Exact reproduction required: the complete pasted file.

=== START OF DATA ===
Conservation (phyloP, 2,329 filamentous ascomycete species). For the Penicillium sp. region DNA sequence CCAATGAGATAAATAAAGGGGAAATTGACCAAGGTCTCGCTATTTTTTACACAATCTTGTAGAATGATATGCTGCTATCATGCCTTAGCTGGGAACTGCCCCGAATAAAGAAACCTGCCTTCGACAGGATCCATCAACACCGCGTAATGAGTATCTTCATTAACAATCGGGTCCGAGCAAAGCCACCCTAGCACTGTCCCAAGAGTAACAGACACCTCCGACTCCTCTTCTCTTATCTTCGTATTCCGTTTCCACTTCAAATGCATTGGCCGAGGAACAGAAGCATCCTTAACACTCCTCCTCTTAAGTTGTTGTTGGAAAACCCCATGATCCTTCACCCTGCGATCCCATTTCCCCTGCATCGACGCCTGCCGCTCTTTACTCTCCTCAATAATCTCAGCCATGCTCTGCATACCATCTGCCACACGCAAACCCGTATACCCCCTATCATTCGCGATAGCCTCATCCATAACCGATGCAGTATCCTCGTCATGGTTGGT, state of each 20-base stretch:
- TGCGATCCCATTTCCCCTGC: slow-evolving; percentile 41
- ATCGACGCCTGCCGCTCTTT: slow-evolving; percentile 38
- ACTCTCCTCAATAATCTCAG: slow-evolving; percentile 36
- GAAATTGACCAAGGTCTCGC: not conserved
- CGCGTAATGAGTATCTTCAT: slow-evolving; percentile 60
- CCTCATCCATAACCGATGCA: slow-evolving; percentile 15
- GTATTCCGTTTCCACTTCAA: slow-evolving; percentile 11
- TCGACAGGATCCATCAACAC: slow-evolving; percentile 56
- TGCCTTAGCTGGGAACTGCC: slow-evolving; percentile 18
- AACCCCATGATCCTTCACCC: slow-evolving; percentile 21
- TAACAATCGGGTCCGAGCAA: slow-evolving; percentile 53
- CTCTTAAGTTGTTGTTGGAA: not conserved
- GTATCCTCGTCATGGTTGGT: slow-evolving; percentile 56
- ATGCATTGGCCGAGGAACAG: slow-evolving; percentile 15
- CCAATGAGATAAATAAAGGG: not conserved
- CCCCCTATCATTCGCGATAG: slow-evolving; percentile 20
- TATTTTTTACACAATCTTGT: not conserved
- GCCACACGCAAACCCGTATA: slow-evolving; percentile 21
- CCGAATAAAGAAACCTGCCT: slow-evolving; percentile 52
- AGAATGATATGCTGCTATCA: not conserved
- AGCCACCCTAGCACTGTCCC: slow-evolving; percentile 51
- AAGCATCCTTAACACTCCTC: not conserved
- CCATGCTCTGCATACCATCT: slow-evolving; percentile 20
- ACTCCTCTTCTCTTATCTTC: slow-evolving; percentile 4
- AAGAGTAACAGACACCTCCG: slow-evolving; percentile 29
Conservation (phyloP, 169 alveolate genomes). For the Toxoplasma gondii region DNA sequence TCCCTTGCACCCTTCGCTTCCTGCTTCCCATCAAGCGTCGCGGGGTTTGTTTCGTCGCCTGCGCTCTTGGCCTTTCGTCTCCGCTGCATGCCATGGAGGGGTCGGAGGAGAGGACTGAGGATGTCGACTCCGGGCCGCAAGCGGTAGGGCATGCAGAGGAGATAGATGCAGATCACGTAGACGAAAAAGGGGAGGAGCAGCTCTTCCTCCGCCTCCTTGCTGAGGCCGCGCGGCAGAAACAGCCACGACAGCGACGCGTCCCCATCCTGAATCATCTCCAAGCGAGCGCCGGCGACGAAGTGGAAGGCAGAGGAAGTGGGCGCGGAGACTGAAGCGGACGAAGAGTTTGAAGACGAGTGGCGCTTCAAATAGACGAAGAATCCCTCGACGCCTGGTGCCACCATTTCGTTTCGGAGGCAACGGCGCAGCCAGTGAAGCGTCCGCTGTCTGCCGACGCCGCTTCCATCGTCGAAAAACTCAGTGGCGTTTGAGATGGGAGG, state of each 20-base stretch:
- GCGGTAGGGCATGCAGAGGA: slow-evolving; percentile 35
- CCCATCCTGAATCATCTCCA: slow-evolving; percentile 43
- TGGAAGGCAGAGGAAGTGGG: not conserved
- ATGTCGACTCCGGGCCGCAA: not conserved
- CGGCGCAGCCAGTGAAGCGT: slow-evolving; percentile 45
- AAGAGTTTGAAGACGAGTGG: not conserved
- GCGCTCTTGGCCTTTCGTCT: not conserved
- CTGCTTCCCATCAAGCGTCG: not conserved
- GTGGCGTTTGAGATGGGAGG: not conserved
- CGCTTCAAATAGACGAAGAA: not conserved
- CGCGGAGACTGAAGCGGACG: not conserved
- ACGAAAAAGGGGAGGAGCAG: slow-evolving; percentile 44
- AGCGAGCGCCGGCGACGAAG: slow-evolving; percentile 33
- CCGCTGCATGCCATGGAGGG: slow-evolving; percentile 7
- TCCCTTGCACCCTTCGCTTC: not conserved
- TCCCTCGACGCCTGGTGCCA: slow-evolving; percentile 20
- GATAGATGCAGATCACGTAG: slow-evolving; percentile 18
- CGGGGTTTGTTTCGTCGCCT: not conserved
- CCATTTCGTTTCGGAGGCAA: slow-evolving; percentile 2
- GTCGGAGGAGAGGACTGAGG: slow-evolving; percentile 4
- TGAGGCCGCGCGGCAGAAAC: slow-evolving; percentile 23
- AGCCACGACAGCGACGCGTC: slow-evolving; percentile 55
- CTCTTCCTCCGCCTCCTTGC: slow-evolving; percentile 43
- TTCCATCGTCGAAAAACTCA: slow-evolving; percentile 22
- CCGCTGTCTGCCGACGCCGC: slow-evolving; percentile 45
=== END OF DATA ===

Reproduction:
Conservation (phyloP, 2,329 filamentous ascomycete species). For the Penicillium sp. region DNA sequence CCAATGAGATAAATAAAGGGGAAATTGACCAAGGTCTCGCTATTTTTTACACAATCTTGTAGAATGATATGCTGCTATCATGCCTTAGCTGGGAACTGCCCCGAATAAAGAAACCTGCCTTCGACAGGATCCATCAACACCGCGTAATGAGTATCTTCATTAACAATCGGGTCCGAGCAAAGCCACCCTAGCACTGTCCCAAGAGTAACAGACACCTCCGACTCCTCTTCTCTTATCTTCGTATTCCGTTTCCACTTCAAATGCATTGGCCGAGGAACAGAAGCATCCTTAACACTCCTCCTCTTAAGTTGTTGTTGGAAAACCCCATGATCCTTCACCCTGCGATCCCATTTCCCCTGCATCGACGCCTGCCGCTCTTTACTCTCCTCAATAATCTCAGCCATGCTCTGCATACCATCTGCCACACGCAAACCCGTATACCCCCTATCATTCGCGATAGCCTCATCCATAACCGATGCAGTATCCTCGTCATGGTTGGT, state of each 20-base stretch:
- TGCGATCCCATTTCCCCTGC: slow-evolving; percentile 41
- ATCGACGCCTGCCGCTCTTT: slow-evolving; percentile 38
- ACTCTCCTCAATAATCTCAG: slow-evolving; percentile 36
- GAAATTGACCAAGGTCTCGC: not conserved
- CGCGTAATGAGTATCTTCAT: slow-evolving; percentile 60
- CCTCATCCATAACCGATGCA: slow-evolving; percentile 15
- GTATTCCGTTTCCACTTCAA: slow-evolving; percentile 11
- TCGACAGGATCCATCAACAC: slow-evolving; percentile 56
- TGCCTTAGCTGGGAACTGCC: slow-evolving; percentile 18
- AACCCCATGATCCTTCACCC: slow-evolving; percentile 21
- TAACAATCGGGTCCGAGCAA: slow-evolving; percentile 53
- CTCTTAAGTTGTTGTTGGAA: not conserved
- GTATCCTCGTCATGGTTGGT: slow-evolving; percentile 56
- ATGCATTGGCCGAGGAACAG: slow-evolving; percentile 15
- CCAATGAGATAAATAAAGGG: not conserved
- CCCCCTATCATTCGCGATAG: slow-evolving; percentile 20
- TATTTTTTACACAATCTTGT: not conserved
- GCCACACGCAAACCCGTATA: slow-evolving; percentile 21
- CCGAATAAAGAAACCTGCCT: slow-evolving; percentile 52
- AGAATGATATGCTGCTATCA: not conserved
- AGCCACCCTAGCACTGTCCC: slow-evolving; percentile 51
- AAGCATCCTTAACACTCCTC: not conserved
- CCATGCTCTGCATACCATCT: slow-evolving; percentile 20
- ACTCCTCTTCTCTTATCTTC: slow-evolving; percentile 4
- AAGAGTAACAGACACCTCCG: slow-evolving; percentile 29
Conservation (phyloP, 169 alveolate genomes). For the Toxoplasma gondii region DNA sequence TCCCTTGCACCCTTCGCTTCCTGCTTCCCATCAAGCGTCGCGGGGTTTGTTTCGTCGCCTGCGCTCTTGGCCTTTCGTCTCCGCTGCATGCCATGGAGGGGTCGGAGGAGAGGACTGAGGATGTCGACTCCGGGCCGCAAGCGGTAGGGCATGCAGAGGAGATAGATGCAGATCACGTAGACGAAAAAGGGGAGGAGCAGCTCTTCCTCCGCCTCCTTGCTGAGGCCGCGCGGCAGAAACAGCCACGACAGCGACGCGTCCCCATCCTGAATCATCTCCAAGCGAGCGCCGGCGACGAAGTGGAAGGCAGAGGAAGTGGGCGCGGAGACTGAAGCGGACGAAGAGTTTGAAGACGAGTGGCGCTTCAAATAGACGAAGAATCCCTCGACGCCTGGTGCCACCATTTCGTTTCGGAGGCAACGGCGCAGCCAGTGAAGCGTCCGCTGTCTGCCGACGCCGCTTCCATCGTCGAAAAACTCAGTGGCGTTTGAGATGGGAGG, state of each 20-base stretch:
- GCGGTAGGGCATGCAGAGGA: slow-evolving; percentile 35
- CCCATCCTGAATCATCTCCA: slow-evolving; percentile 43
- TGGAAGGCAGAGGAAGTGGG: not conserved
- ATGTCGACTCCGGGCCGCAA: not conserved
- CGGCGCAGCCAGTGAAGCGT: slow-evolving; percentile 45
- AAGAGTTTGAAGACGAGTGG: not conserved
- GCGCTCTTGGCCTTTCGTCT: not conserved
- CTGCTTCCCATCAAGCGTCG: not conserved
- GTGGCGTTTGAGATGGGAGG: not conserved
- CGCTTCAAATAGACGAAGAA: not conserved
- CGCGGAGACTGAAGCGGACG: not conserved
- ACGAAAAAGGGGAGGAGCAG: slow-evolving; percentile 44
- AGCGAGCGCCGGCGACGAAG: slow-evolving; percentile 33
- CCGCTGCATGCCATGGAGGG: slow-evolving; percentile 7
- TCCCTTGCACCCTTCGCTTC: not conserved
- TCCCTCGACGCCTGGTGCCA: slow-evolving; percentile 20
- GATAGATGCAGATCACGTAG: slow-evolving; percentile 18
- CGGGGTTTGTTTCGTCGCCT: not conserved
- CCATTTCGTTTCGGAGGCAA: slow-evolving; percentile 2
- GTCGGAGGAGAGGACTGAGG: slow-evolving; percentile 4
- TGAGGCCGCGCGGCAGAAAC: slow-evolving; percentile 23
- AGCCACGACAGCGACGCGTC: slow-evolving; percentile 55
- CTCTTCCTCCGCCTCCTTGC: slow-evolving; percentile 43
- TTCCATCGTCGAAAAACTCA: slow-evolving; percentile 22
- CCGCTGTCTGCCGACGCCGC: slow-evolving; percentile 45